Carlos Santana Calls On Bush To Change Is Evil Ways
BANGKOK, Thailand -- After denouncing the U.S.-led war in Iraq, rock legend Carlos Santana told more than 10,000
cheering fans at a sensational concert on Monday (Nov. 3) that President George W. Bush must change his "evil ways".
"He is supposed to be America's president, but he's not my president, I didn't vote for him," Mr. Santana said at a
news conference on Sunday (Nov. 2) shortly after arriving in the Thai capital during his brief "Shaman Tour 2003" in
When asked for his opinion about the U.S.-led war in Iraq, Mr. Santana replied: "The only thing I know is all wars are
"There is no such thing as 'holy war' because this is a contradiction. I believe that if we declare war against
anything, it should be war against poverty and ignorance," the moustached musician said.
"This whole planet, everyone, should have free electricity, water and education."
During his packed, boisterous concert in an indoor stadium on Monday night, Mr. Santana suddenly quieted his searing
electric guitar and told enthralled listeners, "We represent a different side of the United States.
"We do not feel oneness with Bush at all. We say, God bless humanity first."
The more than 10,000 Thai and foreign fans erupted in wild applause and later cheered their endorsement again when Mr.
Santana introduced one of his most famous songs by saying, "To Bush...you've got to change your evil ways".
The fiery guitarist then unleashed a blistering version of the song titled, "Evil Ways."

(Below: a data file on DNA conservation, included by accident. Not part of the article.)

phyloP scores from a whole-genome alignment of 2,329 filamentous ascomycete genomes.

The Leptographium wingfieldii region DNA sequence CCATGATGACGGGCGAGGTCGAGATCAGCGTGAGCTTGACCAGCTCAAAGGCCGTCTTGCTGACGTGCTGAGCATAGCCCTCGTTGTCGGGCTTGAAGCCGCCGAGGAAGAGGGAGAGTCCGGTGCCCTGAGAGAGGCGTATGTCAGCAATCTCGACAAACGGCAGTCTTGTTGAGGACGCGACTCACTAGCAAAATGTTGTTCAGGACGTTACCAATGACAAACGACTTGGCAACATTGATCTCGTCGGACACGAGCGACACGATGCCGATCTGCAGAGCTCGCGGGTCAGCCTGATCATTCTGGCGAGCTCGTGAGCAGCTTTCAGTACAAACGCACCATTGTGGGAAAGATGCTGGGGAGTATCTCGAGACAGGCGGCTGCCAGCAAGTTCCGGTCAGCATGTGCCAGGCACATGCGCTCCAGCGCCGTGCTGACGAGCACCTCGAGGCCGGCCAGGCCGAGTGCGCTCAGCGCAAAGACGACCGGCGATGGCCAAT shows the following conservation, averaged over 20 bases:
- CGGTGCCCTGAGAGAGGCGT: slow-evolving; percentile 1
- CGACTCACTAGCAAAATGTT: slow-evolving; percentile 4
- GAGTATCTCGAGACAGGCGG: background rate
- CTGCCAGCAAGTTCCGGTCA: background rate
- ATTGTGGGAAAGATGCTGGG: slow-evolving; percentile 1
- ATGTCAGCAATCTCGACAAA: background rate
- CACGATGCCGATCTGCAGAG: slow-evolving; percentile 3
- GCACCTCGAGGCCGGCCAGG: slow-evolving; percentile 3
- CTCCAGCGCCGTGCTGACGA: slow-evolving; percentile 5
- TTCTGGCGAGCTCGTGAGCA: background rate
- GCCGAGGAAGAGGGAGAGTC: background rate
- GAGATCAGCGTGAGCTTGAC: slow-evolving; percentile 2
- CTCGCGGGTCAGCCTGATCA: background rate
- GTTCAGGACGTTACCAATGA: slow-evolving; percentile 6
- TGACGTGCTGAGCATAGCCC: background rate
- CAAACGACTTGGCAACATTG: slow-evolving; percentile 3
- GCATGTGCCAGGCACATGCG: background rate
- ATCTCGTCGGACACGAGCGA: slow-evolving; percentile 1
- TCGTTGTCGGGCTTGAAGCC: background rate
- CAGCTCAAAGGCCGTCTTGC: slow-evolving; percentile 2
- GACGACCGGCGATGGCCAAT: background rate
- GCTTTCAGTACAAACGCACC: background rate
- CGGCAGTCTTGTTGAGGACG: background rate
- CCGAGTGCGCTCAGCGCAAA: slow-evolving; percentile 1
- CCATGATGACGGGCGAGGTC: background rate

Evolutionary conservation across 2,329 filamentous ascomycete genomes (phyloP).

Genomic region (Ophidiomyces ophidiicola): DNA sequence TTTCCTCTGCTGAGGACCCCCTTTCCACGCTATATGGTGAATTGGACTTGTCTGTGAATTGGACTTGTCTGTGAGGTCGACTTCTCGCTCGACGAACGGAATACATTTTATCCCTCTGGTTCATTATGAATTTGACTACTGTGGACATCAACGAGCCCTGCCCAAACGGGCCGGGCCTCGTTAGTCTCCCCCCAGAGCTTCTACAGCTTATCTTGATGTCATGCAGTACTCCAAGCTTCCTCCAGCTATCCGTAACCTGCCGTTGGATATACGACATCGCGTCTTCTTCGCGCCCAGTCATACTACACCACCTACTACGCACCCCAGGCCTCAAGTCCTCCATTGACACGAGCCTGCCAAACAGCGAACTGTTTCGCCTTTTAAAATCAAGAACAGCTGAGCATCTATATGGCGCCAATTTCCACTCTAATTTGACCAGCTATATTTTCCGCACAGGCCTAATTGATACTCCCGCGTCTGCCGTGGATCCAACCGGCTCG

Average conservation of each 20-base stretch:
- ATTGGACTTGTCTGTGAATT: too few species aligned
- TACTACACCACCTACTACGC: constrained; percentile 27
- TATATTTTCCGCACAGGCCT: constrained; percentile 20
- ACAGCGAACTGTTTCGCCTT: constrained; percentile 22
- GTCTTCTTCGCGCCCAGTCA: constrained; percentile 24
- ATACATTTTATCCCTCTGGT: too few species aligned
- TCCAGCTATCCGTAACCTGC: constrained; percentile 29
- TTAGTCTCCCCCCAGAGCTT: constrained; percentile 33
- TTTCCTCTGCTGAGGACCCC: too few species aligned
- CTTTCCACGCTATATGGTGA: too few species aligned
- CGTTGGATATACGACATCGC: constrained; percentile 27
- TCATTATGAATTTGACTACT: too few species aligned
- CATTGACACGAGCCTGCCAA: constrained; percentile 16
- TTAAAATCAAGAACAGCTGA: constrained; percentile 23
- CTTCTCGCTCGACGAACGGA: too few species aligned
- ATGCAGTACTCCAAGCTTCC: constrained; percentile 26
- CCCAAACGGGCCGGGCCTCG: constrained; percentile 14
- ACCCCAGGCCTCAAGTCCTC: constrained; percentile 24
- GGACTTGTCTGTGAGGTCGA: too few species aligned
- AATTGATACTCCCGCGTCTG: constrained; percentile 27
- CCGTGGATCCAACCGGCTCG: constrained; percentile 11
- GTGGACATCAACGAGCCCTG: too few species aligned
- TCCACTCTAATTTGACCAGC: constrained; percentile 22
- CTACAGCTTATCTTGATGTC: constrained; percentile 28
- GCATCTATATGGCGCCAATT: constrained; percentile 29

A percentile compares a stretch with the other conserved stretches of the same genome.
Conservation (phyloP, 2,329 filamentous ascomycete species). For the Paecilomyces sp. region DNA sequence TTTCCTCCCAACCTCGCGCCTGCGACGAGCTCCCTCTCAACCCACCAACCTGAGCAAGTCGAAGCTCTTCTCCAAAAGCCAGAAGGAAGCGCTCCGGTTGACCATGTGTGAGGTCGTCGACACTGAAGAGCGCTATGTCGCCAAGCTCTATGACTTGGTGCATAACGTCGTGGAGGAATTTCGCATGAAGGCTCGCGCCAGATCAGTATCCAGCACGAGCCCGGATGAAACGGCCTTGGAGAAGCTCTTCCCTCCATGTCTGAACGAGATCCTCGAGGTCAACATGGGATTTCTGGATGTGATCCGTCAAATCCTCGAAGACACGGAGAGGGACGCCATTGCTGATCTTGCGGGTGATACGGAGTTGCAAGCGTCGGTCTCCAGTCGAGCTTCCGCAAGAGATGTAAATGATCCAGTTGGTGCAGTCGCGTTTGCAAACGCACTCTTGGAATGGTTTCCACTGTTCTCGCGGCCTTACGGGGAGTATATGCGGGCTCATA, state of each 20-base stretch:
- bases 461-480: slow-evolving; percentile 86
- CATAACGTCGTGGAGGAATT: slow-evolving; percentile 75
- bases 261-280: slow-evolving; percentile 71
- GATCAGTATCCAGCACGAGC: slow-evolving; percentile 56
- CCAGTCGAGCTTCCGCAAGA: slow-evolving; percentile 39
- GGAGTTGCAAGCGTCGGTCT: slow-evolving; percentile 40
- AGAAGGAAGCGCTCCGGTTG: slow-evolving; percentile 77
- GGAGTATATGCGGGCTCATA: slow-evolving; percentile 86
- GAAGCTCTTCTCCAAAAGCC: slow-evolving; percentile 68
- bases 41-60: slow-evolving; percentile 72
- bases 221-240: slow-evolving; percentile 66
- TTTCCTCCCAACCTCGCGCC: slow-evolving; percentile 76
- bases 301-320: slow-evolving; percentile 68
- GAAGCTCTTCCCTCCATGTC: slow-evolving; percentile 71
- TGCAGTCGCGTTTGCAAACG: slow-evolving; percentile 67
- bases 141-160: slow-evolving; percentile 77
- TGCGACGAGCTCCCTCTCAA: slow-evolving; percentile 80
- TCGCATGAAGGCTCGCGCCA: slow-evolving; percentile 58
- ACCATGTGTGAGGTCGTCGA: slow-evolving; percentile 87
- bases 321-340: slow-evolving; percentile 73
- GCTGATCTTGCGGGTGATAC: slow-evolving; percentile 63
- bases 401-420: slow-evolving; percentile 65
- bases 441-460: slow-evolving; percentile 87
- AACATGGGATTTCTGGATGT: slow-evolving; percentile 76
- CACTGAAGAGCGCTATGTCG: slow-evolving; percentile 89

Mr. Santana's visit comes in the aftermath of President Bush's Oct. 18-21 trip to Bangkok where he influenced an
Asia-Pacific economic forum to worry about terrorism's impact on the region's financial profits.
Mr. Santana's criticism of Mr. Bush's leadership coincided with the downing of a U.S. Army Chinook helicopter in Iraq
on Sunday which killed at least 16 U.S. servicemen and injured 20 others.
Thailand, a majority Buddhist country, dispatched more than 420 troops to Iraq in September.
Alarmed at the spiraling bloodshed, however, Thai opposition politicians and others have already suggested the
government consider bringing them home.
Unlike the female country singers The Dixie Chicks -- who blasted President Bush while on an overseas tour but later
expressed regret because some fans complained -- Mr. Santana has consistently been anti-war, dating back to his vocal
opposition of the U.S.-Vietnam War during the late 1960s and early 1970s.
"As always, our message is 'God bless humanity,' we never say, 'God bless America'," Mr. Santana explained while
describing his show in a Bangkok Post interview published on Oct. 24.
"So my band is different from some American performers like Bruce Springsteen and The Beach Boys who wrap themselves in
America's flag. I don't want to have a flag.
"I'd rather be like water, clear for all people, than being a nation. I understand that some people need the dimension
of patriotism, but that doesn't do anything for me," he told the paper.
"We're not here to push any American agenda, because we don't even see eye-to-eye with America ourselves anyway."
Reminded that President Bush recently visited Bangkok for the economic summit, Mr. Santana, 56, responded: "His agenda
is different from ours. His agenda is basically about benefits of rich, greedy, ignorant people."
He added, "To me, George W. Bush doesn't have any power anyway. He's just someone who reads a cue that somebody writes
for him -- somebody who's even richer than him.
"Our agenda is different. He sells fear. We push joy."
Richard S. Ehrlich, a freelance journalist who has reported news from Asia for the past 25 years, is co-author of the
non-fiction book, "HELLO MY BIG BIG HONEY!" -- Love Letters to Bangkok Bar Girls and Their Revealing Interviews. His web
page is http://www.geocities.com/glossograph/